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Nonzero $f \in C([0, 1])$ for which $\int_0^1 f(x)x^n dx = 0$ for all $n$

Slight generalization of an exercise in (blue) Rudin

What can we say about $f$ if $\int_0^1 f(x)p(x)dx=0$ for all polynomials $p$?

I found a nice problem I would like to share.

Problem: If $f$ is continuous on $[0,1]$, and if

$$\int_0^1 f(x)x^n \ dx =0$$

for every positive integer $n$, prove that $f(x)=0$ on $[0,1]$.

Source: W. Rudin, Principles of Mathematical Analysis, Chapter 7, Exercise 20.

I have posted a proposed solution in the answers.

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marked as duplicate by t.b., Marvis, Did, Davide Giraudo, Jonas Meyer Jul 2 '12 at 20:32

This question has been asked before and already has an answer. If those answers do not fully address your question, please ask a new question.

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... This is not how posting on this site works Potato. Do you want people to review your proof? Then ask them to. It seems to me you jsut wanted to share a proof of a classical exercise, a blog would be better suited for this. –  Olivier Bégassat Jul 2 '12 at 19:22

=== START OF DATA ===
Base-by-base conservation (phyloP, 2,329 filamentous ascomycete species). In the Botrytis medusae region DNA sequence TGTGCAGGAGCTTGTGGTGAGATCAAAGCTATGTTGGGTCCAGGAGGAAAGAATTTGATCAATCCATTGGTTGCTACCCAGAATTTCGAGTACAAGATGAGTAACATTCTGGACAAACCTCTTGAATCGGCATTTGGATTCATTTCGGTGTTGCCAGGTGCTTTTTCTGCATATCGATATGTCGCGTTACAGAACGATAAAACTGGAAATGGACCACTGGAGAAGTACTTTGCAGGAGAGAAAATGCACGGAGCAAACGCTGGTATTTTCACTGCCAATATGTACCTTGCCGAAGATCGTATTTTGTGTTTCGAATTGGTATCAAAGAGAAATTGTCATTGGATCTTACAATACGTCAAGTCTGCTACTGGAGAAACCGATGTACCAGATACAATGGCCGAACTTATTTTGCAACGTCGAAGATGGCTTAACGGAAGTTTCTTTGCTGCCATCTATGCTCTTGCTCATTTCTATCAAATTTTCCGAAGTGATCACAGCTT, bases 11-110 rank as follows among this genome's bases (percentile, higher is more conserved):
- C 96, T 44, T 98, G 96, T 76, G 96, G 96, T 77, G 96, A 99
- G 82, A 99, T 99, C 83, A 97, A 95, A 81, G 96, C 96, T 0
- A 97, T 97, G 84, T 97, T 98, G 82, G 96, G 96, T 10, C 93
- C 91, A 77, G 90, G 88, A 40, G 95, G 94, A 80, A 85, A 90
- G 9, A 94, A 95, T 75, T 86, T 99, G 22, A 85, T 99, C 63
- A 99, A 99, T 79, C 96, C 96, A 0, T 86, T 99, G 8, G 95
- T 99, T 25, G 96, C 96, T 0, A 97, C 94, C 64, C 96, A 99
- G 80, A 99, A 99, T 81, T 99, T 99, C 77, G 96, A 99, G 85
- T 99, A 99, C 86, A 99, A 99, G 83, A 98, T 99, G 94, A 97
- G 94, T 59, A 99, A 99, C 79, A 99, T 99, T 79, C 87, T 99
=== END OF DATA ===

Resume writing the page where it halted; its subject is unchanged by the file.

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@Olivier: It is. See also here –  t.b. Jul 2 '12 at 19:25
    
@t.b. seems I was wrong. –  Olivier Bégassat Jul 2 '12 at 19:30
    
See also this thread and this thread –  t.b. Jul 2 '12 at 19:31
    
@OlivierBégassat: See here for some context. –  Did Jul 2 '12 at 19:40

1 Answer 1

up vote 3 down vote accepted

We will show that the integral of $f^2$ over $[0,1]$ is 0. This will show that $f$ is zero, because if $f$ were not identically equal to zero, $f^2$ would be positive on some interval (by continuity) and have a nonzero integral.

Using the Stone-Weierstrass theorem, we can approximate $f$ uniformly by polynomials $P_n$ so that $||P_n-f||<1/n$ in the $\sup$ norm. The given condition obviously implies that the integral of $f(x)P(x)$ is zero for any polynomial $P$, by linearity. Note that

$$\left|\int_0^1 f(x)f(x) \ dx \right|=\left|\int_0^1 f(x)f(x) \ dx - \int_0^1 f(x)P_n(x)\right|\le \int_0^1 |f(x)| |f(x)-P_n(x)|\ dx \\\le \frac{1}{n}\int_0^1 |f(x)| \ dx.$$

The last integral is constant, so taking $n$ arbitrarily large completes the proof.

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